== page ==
DOL Scores Court Win for Fiduciary Rule
A Texas federal judge has ruled in favor of the Department of Labor’s fiduciary rule, which requires retirement brokers to put clients’ interests first and is scheduled to go into effect in April, in yet another legal win against its opponents, Law360.com writes.
U.S. District Judge Barbara Lynn rejected a challenge from the U.S. Chamber of Commerce and other industry groups, ruling that the DOL didn’t exceed its authority by approving the rule, according to the legal news website. The ruling came a few hours after the Labor Department had asked a stay in the case, prompted by last week’s memorandum from president Donald Trump to review the rule and possibly repeal it, Law360.com writes.
In her ruling yesterday, Lynn wrote that the DOL acted appropriately thanks to the power to “regulate a significant portion of the American economy” granted to the agency by Congress, the Wall Street Journal writes. The Chamber issued a statement in response to the ruling, saying it will continue to pursue all available channels to rescind the rule, according to the Journal.
The Chamber, along with the Sifma, had filed their claim against the rule in June, as reported previously.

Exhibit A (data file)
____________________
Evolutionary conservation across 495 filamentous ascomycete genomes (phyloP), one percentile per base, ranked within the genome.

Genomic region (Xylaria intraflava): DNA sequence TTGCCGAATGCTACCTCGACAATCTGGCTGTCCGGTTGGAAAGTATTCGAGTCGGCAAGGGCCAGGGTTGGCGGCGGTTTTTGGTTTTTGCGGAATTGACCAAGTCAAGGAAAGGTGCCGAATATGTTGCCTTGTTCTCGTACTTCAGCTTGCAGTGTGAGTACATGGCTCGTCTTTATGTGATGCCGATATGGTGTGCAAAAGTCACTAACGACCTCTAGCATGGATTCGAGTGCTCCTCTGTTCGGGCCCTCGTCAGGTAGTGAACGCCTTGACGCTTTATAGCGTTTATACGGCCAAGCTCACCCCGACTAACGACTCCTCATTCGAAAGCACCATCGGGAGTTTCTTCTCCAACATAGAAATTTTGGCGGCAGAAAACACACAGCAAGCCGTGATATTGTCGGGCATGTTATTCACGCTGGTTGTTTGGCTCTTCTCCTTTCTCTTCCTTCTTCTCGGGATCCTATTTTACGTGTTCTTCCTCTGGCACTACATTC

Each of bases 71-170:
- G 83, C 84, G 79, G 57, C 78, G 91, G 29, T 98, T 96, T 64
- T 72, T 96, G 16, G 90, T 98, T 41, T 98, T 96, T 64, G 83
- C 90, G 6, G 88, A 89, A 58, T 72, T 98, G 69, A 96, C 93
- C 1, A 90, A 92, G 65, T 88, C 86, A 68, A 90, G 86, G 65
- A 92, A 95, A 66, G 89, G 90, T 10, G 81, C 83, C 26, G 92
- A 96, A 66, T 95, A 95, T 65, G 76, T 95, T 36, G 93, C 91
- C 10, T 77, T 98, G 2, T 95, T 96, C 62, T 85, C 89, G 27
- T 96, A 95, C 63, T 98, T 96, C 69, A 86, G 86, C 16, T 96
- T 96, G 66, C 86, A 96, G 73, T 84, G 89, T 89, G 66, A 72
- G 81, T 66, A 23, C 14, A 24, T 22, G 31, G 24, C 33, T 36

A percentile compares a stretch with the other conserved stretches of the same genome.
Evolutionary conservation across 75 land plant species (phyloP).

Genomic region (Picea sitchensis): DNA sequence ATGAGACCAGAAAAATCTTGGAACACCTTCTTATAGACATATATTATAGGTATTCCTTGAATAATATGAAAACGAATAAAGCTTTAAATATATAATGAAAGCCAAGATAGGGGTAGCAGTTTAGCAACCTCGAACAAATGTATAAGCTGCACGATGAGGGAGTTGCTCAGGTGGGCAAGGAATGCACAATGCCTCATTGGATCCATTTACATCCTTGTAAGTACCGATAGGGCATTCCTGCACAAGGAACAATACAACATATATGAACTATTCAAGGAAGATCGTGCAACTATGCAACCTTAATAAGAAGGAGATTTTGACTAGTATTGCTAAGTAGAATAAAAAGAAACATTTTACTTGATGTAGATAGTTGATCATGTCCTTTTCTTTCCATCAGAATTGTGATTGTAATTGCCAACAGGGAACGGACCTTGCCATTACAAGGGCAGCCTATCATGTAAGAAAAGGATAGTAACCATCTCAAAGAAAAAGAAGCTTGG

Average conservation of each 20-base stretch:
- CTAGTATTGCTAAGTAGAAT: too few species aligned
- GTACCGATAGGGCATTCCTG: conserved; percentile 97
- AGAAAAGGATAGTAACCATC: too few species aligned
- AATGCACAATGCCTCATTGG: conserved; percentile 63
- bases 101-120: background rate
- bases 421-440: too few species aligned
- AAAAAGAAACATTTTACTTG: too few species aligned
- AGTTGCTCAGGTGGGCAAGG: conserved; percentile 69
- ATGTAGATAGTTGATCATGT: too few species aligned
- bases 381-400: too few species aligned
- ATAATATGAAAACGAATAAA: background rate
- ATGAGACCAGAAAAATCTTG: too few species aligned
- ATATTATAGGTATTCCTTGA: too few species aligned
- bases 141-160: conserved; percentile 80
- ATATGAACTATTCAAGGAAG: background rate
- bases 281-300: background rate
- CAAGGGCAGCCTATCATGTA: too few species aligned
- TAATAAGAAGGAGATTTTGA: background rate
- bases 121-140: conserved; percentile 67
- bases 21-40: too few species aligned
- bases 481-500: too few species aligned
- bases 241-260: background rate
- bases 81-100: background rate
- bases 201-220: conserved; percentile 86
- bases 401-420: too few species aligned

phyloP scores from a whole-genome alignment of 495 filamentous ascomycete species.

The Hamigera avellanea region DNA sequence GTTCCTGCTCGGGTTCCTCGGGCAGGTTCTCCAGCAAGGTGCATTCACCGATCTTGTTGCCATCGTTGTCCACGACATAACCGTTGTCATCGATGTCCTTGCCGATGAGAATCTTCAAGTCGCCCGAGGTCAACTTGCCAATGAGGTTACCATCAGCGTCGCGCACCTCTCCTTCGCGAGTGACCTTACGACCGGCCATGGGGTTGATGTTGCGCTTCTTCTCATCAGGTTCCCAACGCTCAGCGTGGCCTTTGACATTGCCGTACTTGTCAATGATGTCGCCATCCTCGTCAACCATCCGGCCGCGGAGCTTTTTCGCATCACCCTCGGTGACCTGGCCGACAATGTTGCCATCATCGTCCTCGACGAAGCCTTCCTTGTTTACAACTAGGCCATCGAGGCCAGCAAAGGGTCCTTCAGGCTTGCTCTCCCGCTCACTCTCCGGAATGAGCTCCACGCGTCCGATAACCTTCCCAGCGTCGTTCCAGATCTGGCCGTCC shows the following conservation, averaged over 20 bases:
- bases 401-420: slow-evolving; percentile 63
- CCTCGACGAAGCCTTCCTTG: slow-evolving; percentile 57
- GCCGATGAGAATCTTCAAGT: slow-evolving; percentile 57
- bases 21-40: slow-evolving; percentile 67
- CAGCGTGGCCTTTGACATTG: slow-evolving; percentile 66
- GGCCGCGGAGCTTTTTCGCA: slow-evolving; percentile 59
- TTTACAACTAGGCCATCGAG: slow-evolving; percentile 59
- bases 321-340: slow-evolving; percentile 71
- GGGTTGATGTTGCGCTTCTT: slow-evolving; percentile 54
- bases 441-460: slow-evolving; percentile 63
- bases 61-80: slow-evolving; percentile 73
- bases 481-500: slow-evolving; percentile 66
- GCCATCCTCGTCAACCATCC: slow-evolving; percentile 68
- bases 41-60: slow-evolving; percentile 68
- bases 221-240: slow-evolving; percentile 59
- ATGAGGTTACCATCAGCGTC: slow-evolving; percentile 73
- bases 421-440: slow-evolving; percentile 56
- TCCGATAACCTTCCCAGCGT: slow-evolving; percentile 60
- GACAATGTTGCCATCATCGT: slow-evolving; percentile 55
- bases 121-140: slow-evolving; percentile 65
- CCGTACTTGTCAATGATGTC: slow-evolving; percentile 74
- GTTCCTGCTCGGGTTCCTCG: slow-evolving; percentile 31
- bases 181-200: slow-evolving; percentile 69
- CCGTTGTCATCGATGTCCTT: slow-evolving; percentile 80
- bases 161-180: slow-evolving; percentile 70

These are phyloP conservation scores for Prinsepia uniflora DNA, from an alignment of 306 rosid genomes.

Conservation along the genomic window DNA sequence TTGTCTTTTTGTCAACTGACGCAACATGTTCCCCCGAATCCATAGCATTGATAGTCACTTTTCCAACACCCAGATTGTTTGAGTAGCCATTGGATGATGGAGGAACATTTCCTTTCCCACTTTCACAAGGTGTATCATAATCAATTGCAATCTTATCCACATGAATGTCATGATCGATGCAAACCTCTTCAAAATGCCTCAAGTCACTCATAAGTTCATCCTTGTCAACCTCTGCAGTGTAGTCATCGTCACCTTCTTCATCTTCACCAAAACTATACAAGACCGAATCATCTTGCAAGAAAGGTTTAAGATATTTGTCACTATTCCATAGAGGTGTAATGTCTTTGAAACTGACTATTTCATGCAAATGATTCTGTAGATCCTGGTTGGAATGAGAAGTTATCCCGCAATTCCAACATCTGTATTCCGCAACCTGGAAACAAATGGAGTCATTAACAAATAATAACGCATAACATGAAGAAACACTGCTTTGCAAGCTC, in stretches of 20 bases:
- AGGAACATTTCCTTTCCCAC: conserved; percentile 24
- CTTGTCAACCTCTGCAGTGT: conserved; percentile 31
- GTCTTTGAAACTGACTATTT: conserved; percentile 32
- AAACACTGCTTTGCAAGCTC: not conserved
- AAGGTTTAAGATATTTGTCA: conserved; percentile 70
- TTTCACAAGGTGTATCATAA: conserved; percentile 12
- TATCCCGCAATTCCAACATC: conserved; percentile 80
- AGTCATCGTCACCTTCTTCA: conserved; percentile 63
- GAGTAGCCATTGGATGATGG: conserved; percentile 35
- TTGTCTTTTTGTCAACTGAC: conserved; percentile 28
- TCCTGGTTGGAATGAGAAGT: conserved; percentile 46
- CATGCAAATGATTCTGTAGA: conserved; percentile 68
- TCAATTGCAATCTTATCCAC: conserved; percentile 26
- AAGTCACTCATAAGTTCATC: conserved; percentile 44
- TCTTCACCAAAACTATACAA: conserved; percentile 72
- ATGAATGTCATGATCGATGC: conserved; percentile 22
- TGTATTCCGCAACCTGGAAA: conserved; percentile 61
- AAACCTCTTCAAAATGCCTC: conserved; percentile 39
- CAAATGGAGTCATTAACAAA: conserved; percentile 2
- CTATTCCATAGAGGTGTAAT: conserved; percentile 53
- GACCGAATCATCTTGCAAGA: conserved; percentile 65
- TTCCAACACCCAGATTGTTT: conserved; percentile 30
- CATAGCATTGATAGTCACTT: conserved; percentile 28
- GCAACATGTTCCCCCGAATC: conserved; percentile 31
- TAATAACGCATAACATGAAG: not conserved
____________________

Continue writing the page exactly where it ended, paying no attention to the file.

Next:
It was one of several lawsuits lobbed against the rule, but the DOL has been steadily beating them back.
In December, a federal appeals court refused an injunction pending appeal brought by the National Association for Fixed Annuities. In November, U.S. District Judge Randolph Moss had denied the annuities trade group’s request to delay the rule’s implementation. The same month, a Kansas judge refused to grant a preliminary injunction against the rule requested by insurer Market Synergy.
But the legal wins may not save the rule following last week’s presidential memorandum from Trump, the Journal writes. The president told the DOL to review the rule and a spokesman for the agency said they’re “exploring all options to delay” its applicability, originally set for April, the paper writes. On the other hand, the legal victories create a “stumbling block” for Trump and opponents of the rule, Erin Sweeney, an attorney at Miller & Chevalier Chartered, tells the Journal.
What’s more, several groups are suing to block Trump’s January 30 executive order requiring two regulations to be killed for each new one introduced, the Morning Consult writes. The Natural Resources Defense Council, Public Citizen and the Communications Workers of America filed a suit aimed at saving environmental and worker protection regulations, according to the web publication. But Trump’s order affects other agencies regulating finance, including the DOL, Morning Consult writes. The two-for-one order doesn’t apply to independent agencies such as the SEC or the Consumer Financial Protection Bureau, however, according to the web publication.